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Black Friday is the day following Thanksgiving Day in the United States. Since at least the 1930s, it has been regarded as the beginning of the Christmas shopping season in the US, when retailers offer big promotional sales. Its Wikipedia entry provides much more detailed information of this “epitome of consumerism”, but nowhere in the page mentions China.

The page should now be updated. In recent years, as more and more Chinese studying, working and immigrating overseas, the Chinese spending power is also expanding beyond the country. While there are more traditional forms of overseas purchasing through agents—usually the buyer’s friends and relatives or students who earn some money from the currency exchange rates, thanks to rising e-commerce platforms, an increasing number of Chinese are making the purchase through a few clicks at home inside China. In 2014, 1.8 million Chinese spent 140 billion yuan on oversea purchasing and the figure is expected to reach 1000 billion by 2018.

But behind the numbers, who and where are these Chinese spenders? What are they buying? What are some traits of Chinese oversea purchasing behaviours in this year’s Black Friday?

  • Oversea purchasing is not an elite, upper-class activity any more. The market is expanding to average consumers, mostly female

It’s commonly perceived that only those with much extra money would follow Black Friday, Cyber Monday, Boxing Day and pay international shipping fee to make oversea purchases. And often time, they buy luxury items and brand product. This is simply not the case.

According to a Alipay report, the number of Chinese consumers shopping on Black Friday this year is seven times more than that of last year. 80 per cent of the orders came from first-time users. Meanwhile, the per capita expenditure in the 2015 Black Friday is 699 yuan, suggesting that oversea purchasing is becoming more popular among average people. Simply put, oversea purchasing is no longer a niche market but a common phenomenon in China. 70 per cent of the consumers are female. Likewise, fashion, cosmetics, baby product and health produce are the most popular items.

  • While Tie-1 cities continue to spend most, tier-3 and tier-4 cities are catching up

It’s not surprising that consumers in Shanghai and Beijing spent the most on Black Friday, considering that they are two of the Tier-1 metropolises in China. In fact, one thirds of the goods purchased in Black Friday were shipped to Shanghai and Beijing. What investors and companies should take note is the speedily increasing consumer size in Henan, Shanxi, Hebei, Hunan, and Jiangxi, which is either Tier-3 or Tier-4 city that considered to be “economically less developed and spend less” than other large metropolises. Even more noteworthy is that Tibet exceeded Beijing and Shanghai as the city with strongest per capital spending power.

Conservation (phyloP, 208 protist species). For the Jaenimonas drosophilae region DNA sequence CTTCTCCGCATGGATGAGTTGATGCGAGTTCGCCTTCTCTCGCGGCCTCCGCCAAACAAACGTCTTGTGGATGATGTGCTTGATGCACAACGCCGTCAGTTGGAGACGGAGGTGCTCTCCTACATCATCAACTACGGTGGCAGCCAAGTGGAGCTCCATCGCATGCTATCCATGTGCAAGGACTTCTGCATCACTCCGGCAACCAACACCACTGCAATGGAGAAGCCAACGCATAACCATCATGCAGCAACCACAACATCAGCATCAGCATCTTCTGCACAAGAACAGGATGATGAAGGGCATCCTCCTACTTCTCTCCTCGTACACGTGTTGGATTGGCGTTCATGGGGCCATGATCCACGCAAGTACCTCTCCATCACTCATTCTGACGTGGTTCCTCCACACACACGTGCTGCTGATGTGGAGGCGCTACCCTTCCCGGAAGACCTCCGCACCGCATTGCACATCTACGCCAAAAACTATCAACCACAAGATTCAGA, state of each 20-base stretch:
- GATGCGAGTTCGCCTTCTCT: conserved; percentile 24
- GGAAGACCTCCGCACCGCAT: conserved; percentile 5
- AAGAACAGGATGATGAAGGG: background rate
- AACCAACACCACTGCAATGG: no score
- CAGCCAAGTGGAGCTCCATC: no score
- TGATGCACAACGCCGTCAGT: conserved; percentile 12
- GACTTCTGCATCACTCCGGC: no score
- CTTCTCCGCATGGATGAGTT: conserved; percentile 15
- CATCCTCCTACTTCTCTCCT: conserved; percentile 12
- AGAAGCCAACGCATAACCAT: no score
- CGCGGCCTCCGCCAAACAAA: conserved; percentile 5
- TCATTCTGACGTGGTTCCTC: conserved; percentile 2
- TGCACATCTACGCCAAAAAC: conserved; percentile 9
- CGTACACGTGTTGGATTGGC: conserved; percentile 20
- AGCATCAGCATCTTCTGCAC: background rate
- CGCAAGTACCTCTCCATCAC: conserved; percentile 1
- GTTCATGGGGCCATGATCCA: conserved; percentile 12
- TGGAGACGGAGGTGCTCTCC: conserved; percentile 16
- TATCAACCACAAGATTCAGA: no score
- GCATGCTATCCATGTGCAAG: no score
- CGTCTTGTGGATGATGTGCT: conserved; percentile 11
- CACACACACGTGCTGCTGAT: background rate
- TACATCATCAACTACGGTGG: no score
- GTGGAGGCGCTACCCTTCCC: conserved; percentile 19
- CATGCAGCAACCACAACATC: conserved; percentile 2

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  • Post-90s generation overtakes the middle-class as the mainstay of the overseas purchasing consumers

On WeChat and Weibo, it is usually young consumers that talk the most about what to buy or what they bought on Black Friday. With e-commerce or international shipping platforms such as DotDotBuy and Alipay Direct Shipping designed heavily for students and the like, the post-90s generation is perhaps the most active in these shopping seasons. Some of the platforms that my friends (all are from the post-90s generation) use frequently to follow news of and make overseas purchases are DealMoon (bargain news website), Shiliupo Report (fashion website and WeChat public account), Libeika Shijie (fashion blog and WeChat public account).

Last year, Alibaba’s revenues on Singles Day far surpassed the combined revenues of Black Friday and Cyber Monday, testifying again just how big China’s numbers are. Nowadays, these Chinese consumers are looking beyond the country and proactively joining the global market. It is time for oversea companies and investors to catch the opportunity and act back.

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